A not-so-funny thing about the road from Villanova to Mechanicsburg | Maria Panaritis
They say it's unprecedented in Pennsylvania: Two school districts are gunning to destroy preservation easements on conserved land for the sake of building new schools. Here's why they shouldn't.
I'm calling it Lazy Lane.
On Google Maps, it shows up as an east-west ribbon of road stretching 100 miles west from the Haas family's former Stoneleigh estate in Villanova, to a historic Pennsylvania farm near Mechanicsburg where the reaper was invented by a member of the McCormick family.
Yes, Lazy Lane. Because it connects two preserved gems of open space that are at risk of being obliterated by two lazy school districts.
Stoneleigh and McCormick Farm are, under state law and the eyes of the IRS, protected from development in perpetuity by conservation easements.
Former owners placed the legally binding restrictions onto the land over the last several decades, gave up the right to sell it to developers, got tax breaks in return, and gave society oases of green never to be desecrated by human hand.
And yet, here we are in the the summer of 2018 and both are in the bull's-eye of local school districts looking for a sweat-free landgrab to build new schools.
All these districts have to do is drop a few court filings before — presto! — the powers of eminent domain take effect. A little more paper makes the easements vanish, and the law is overwhelmingly in their favor of winning a challenge.
Lazy, lazy, lazy. And bad, bad, bad.
It's unprecedented in Pennsylvania to see what's unfolding, in tandem, at Stoneleigh in Lower Merion and McCormick Farm near Mechanicsburg. Never before have preserved properties been threatened by school districts wielding the formidable powers of condemnation, experts in open space tell me.
"These are real aberrations," said Andy Loza, executive director of the Pennsylvania Land Trust Association, which represents nonprofit groups charged with keeping Stoneleigh and McCormick Farm from being developed. "I can't recall in the past 17 years any other school district looking to condemn any conservation-protected lands."
"It could set a precedent [in which] others may feel that other conservation easements are in jeopardy," said Vince DeFilippo, a Cumberland County commissioner. This is only one reason he opposes what the district is trying to do along Carlisle Pike in fast-developing Silver Spring, Pa.
"Is this a precedent that we really want to set, that these preserved areas could possibly be taken?" said Lindsay Varner, community outreach coordinator with the Cumberland County Historical Society. "It begins to get people asking the question 'Why should I bother to put my land into conservation?' "
A very good question. And one with potentially grave implications.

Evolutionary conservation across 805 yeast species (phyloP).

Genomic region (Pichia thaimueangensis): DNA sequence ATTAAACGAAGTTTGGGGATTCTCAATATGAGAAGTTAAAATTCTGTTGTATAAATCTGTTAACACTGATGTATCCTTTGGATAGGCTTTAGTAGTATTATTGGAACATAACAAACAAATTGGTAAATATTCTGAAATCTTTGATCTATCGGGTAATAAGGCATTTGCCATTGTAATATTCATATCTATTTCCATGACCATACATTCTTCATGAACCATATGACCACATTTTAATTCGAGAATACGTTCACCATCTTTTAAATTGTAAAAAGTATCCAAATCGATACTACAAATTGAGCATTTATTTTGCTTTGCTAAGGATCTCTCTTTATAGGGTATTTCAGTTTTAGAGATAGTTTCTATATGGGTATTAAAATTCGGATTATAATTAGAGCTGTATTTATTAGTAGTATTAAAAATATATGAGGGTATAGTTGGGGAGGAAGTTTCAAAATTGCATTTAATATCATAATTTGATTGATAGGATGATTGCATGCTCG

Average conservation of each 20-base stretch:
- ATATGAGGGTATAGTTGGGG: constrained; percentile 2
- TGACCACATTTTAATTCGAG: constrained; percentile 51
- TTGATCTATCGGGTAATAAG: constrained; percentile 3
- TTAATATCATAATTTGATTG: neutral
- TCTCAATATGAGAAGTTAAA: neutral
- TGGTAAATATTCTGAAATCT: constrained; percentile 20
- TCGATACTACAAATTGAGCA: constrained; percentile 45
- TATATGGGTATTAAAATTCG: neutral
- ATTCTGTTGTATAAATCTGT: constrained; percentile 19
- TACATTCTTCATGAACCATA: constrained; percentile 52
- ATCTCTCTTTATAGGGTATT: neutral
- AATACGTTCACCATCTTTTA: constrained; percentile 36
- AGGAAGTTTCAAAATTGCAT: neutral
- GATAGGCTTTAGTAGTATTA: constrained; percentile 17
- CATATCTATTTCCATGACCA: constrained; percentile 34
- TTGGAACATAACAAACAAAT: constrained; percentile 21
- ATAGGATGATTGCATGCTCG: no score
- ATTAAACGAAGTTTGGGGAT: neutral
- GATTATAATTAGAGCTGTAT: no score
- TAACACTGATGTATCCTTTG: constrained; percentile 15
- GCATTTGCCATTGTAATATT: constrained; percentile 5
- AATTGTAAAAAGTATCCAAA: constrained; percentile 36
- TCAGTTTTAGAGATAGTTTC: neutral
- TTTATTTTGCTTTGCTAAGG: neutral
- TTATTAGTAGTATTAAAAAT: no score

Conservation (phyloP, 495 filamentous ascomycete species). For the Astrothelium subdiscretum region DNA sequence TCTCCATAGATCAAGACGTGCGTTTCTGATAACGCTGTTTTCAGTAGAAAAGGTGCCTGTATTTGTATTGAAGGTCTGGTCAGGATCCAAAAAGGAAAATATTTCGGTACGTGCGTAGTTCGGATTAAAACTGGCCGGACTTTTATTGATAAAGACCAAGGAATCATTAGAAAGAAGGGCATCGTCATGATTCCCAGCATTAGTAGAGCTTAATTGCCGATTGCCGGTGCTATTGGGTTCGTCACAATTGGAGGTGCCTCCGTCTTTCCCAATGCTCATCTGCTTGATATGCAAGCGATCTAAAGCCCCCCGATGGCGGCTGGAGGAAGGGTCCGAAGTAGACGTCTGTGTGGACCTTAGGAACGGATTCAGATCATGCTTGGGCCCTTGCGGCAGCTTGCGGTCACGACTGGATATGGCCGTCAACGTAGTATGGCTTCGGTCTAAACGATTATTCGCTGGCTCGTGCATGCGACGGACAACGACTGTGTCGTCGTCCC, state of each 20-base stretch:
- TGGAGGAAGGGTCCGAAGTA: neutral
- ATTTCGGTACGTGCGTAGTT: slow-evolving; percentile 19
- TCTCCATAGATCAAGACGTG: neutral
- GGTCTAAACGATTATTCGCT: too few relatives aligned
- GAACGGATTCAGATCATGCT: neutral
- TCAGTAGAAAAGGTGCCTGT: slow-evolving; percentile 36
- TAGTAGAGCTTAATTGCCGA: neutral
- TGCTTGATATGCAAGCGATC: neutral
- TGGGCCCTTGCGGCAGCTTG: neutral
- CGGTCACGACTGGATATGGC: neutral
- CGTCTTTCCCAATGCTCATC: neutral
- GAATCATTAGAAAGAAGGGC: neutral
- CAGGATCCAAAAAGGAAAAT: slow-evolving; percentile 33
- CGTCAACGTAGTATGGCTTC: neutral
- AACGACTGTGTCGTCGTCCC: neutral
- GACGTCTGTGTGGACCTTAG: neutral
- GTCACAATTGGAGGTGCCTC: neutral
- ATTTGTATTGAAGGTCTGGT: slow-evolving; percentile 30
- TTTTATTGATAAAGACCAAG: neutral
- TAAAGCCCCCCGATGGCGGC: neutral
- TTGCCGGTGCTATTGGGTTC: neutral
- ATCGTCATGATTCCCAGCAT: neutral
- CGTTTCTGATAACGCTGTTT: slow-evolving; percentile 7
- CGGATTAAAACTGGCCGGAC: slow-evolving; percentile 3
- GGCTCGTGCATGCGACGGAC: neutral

Cumberland has condemned McCormick; Lower Merion has only threatened to, but said as recently as a few days ago that it still had no firm alternative in hand to spare Stoneleigh — only a tentative one that would still require that nearly seven acres of Stoneleigh be taken.
Tens of thousands of people have signed a petition opposing the taking of Stoneleigh. It recently opened as a free-of-charge garden to the public.
Community opposition is strong in Cumberland, too. That district is in a court battle after condemning 108 acres of the McCormick Farm for a middle school. It's in a wide-open valley just outside of Harrisburg, amid many other large parcels apparently for sale on the open market.
The Lower Merion district is threatening to seize up to all 42 acres of Stoneleigh, longtime estate of the late John Haas, of the Rohm & Haas chemical fortune, for a middle school and ball fields. That move comes in a congested suburb of Philadelphia. (One of Haas' sons, David, is a member of the board of the Lenfest Institute for Journalism, which owns the company that operates the Inquirer, Daily News, and Philly.com.)
To say that Lower Merion has no other choice is, on its face, laughable. The district is so affluent that one of its own residents sued it over its vast surplus. It's hard to imagine its private-market or even other eminent-domain options have been exhausted.
"We don't know of any other example of this, in which the entirety of a property under conservation easement has been condemned," said Oliver Bass, an executive with Natural Lands, a nonprofit to whom the Haas family transferred ownership of Stoneleigh.
"It would be an extraordinary step for a school district to take," said Bass, whose group is fighting the Cumberland move, too.
I drove past McCormick a few days ago. To say that Silver Spring is ablaze with development would be putting it mildly.
The farm, which had been in the McCormick family since the 1700s, is a vast blanket of fields and trees along Carlisle Pike. It faces a car dealership across the way. You see a bunch more dealerships as you motor along. Tenant farmers worked the land until not too long ago.
I wasn't granted an interview with the superintendent. But when I got to the school administration building a short drive down the road, I was amazed. It's on a parcel of land so large it shares space with a high school, a middle school, and so many fields the vastness is breathtaking.
Given the abundance of land out there, you wonder if it's overdeveloped with a disregard for efficiency. Which is all the more reason to protect these easements.
"If school districts and others can just go around and liquidate lands that have been carefully and thoughtfully conserved, we're going to impoverish future generations," Loza said.
The hope for both properties: public opposition.
"I've seen the public reaction in the court of public opinion," Loza said of Stoneleigh. "They do not have an easy path."
Nor should they.